Use of sources normally considered waste – In many cases, steam can be used for heating with pressures as low as 1 or 2 PSIG. This allows you to gain value from a resource normally vented or returned to your boiler.
Smooth body flow passages – High efficiency and flows.
Economical use of waste steam – Low pressure steam still contains substantial heating value, all of which is used.
How to Use Eductors for Heating in Process Lines Using Liquid as the Motivating Stream
The following models of eductors can be used as heating devices using pressurized liquid as the motive force for the process: MLH, MLE, ULJ. These units operate over a variety of conditions.
The models MLE and MLH will pull more steam for a given set of pressure conditions. They require a larger pressure drop through the eductor, but it results in a higher temperature rise through the eductor per pass. These units are generally used when the system requires a single pass through the eductor. If they are operated intermittently, the pressure drop will increase when the steam is shut off. When using low pressure steam for heating, it is recommended that the motive liquid temperature in these units not exceed 100°F. Higher incoming temperatures should be thoroughly evaluated to avoid objectionable noise and water hammer. To determine the actual operating parameters of each unit, refer to the performance table for that unit.
The model ULJ generally requires a steam pressure greater than the liquid pressure being used. It also produces less pressure
drop on the liquid, but there is a lower temperature rise for the liquid medium, as the lower steam flows contain less total BTUs. These models are designed so that they can be used on a multiple pass system. Many times these units are used to heat jackets on reactors or other systems where low pressure drops in the liquid lines are required or where a small temperature increase per pass is required. The lower amount of steam injected per pass allows these units to heat to higher final temperatures. Also, the liquid pressure drop remains small in these units when the steam flow is shut off.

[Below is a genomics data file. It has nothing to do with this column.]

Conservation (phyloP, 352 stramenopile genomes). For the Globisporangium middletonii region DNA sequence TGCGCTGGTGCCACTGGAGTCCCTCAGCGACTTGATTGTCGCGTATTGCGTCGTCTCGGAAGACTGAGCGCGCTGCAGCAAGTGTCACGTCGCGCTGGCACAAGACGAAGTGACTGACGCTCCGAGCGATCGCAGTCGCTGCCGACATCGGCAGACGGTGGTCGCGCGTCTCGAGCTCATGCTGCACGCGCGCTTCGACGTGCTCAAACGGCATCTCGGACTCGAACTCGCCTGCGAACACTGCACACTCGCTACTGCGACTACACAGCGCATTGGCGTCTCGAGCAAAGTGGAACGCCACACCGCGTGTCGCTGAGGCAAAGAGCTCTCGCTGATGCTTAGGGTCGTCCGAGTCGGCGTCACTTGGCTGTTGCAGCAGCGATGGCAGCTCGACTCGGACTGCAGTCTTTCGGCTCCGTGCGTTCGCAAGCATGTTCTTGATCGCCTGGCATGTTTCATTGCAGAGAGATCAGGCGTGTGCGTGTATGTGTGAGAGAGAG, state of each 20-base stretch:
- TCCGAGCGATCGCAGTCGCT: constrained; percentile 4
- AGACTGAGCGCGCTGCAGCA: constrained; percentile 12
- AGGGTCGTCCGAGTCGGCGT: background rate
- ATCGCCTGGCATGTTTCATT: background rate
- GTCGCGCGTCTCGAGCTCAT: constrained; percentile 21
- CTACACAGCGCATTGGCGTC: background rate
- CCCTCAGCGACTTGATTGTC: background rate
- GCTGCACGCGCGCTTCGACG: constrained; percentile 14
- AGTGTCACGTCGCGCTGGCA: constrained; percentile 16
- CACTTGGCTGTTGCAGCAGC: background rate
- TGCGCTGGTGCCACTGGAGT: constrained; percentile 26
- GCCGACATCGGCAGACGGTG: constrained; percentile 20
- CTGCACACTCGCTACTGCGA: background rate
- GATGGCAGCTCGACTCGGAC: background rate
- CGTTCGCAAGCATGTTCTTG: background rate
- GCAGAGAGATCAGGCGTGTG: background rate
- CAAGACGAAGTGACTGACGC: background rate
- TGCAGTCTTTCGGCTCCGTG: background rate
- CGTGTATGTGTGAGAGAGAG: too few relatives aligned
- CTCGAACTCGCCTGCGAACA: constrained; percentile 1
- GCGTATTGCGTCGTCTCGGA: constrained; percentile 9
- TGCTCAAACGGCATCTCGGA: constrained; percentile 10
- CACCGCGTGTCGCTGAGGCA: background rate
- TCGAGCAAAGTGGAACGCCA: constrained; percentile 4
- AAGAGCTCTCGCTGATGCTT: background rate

The units, listed in general order of largest to smallest temperature rise and pressure drop, are: MLE, MLH, ULJ. These units are available for use to heat in-line, producing hot liquids for spray cleaning operations, heating liquids for jacketing on reactors or heat exchangers, cooking or sterilizing in-line.
When used with a temperature probe and a steam control valve, the eductor will result in an almost instant temperature adjustment. The lag time of the temperature probe and valve will affect the performance of the system lag more than the eductor itself.
General Rules for Selecting Eductors
- Is the steam pressure lower than the liquid pressure? If the answer is yes, choose one of the following eductors: MLE, MLH. These units will function pulling a low pressure steam into a higher pressure liquid stream.
- If the unit is to be used on a recirculating stream, consider the ULJ unit.
- If the steam pressure is higher than the liquid, consider the ULJ.
- If low pressure drop is allowed on the liquid stream, consider the ULJ.
Specific applications for inline heaters include: circulating cleaning solutions, pasteurization, producing scalding sprays, sterilization, heating water, blanching, exchanging heat, degreasing, heating slurries, laundering, cooking, pickling, bonderizing, quenching and tempering. Specific applications for open tank heaters include cooking grain, cooking mash, cooking starch, heating and circulating, mixing.